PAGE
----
Catholic Recipe: Dark Rye Bread
Today we do eat too much — we eat too may things at one meal; we eat much too much meat; we consume an unhealthy amount of strong liquor and too much coffee and tea, which are bad for our nerves; and (this is perhaps our deepest conviction) the bread we can buy in stores is not the daily bread we pray for in the "Our Father," but something on the line of soft, tender sponger rubber, white sponge rubber. It has made us return to the dark rye bread, the home-made rye bread we used to have in Austria. All our guests rave about it, and so we want to share our recipe with others.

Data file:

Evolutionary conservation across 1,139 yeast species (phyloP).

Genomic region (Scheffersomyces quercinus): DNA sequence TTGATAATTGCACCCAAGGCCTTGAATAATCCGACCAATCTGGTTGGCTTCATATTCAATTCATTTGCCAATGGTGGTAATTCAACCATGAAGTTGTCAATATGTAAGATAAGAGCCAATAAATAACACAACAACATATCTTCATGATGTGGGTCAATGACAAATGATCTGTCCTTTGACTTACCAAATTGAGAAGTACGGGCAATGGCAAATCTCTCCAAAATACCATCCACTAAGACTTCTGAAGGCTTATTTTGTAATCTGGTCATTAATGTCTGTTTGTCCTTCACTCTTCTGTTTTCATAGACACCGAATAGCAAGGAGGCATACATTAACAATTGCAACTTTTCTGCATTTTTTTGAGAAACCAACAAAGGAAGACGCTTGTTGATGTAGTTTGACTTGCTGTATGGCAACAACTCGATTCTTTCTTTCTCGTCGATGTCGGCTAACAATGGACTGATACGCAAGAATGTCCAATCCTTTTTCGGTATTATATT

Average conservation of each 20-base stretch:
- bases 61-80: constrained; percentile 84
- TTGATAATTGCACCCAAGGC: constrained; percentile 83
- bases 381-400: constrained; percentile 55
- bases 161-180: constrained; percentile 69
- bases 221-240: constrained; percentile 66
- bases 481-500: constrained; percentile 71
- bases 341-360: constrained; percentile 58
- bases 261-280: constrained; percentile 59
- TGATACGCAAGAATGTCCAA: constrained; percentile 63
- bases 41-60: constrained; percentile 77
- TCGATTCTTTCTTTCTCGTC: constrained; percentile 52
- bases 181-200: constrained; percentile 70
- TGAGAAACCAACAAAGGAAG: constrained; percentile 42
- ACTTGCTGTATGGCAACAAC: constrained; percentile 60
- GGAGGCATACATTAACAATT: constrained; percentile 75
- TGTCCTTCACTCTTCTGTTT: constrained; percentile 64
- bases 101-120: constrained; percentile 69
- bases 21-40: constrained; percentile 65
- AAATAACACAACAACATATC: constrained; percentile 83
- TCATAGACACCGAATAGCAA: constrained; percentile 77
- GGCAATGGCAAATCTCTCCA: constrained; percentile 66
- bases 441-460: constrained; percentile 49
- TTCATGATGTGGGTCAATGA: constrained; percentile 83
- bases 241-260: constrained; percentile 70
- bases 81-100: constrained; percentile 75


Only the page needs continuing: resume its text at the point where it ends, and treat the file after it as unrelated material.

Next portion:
Dissolve yeast in 1 cup warm water until it starts to rise and make bubbles. Pour this on the flour. Add three more cups of warm water to the flour and stir until fluid is all soaked up. Then knead (with your own hands) until it is a firm, fairly stiff dough. Put in warm place to rise, covering it with a cloth. After two hours or more (depending on temperature of the room), the dough should rise to twice the size. Punch it down and knead for about 10 minutes again. Cover it up and let it rise again until not quite double the size. It will rise in a short while (1/2 hour to 3/4 hour). Heat oven to 350° F. Then put dough upside down on a flour-sprinkled cookie sheet. Make holes in the dough with a knitting needle (or something similar) while in the hot stove. Leave there for an hour, then "wash" the bread: take it half way out and brush it freely with water. Push back into oven for another quarter hour, turning heat down to 300° F. Then take it out. Makes 1 loaf.Recipe Source: Around the Year with the Trapp Family by Maria Augusta Trapp, Pantheon Books Inc., New York, New York, 1955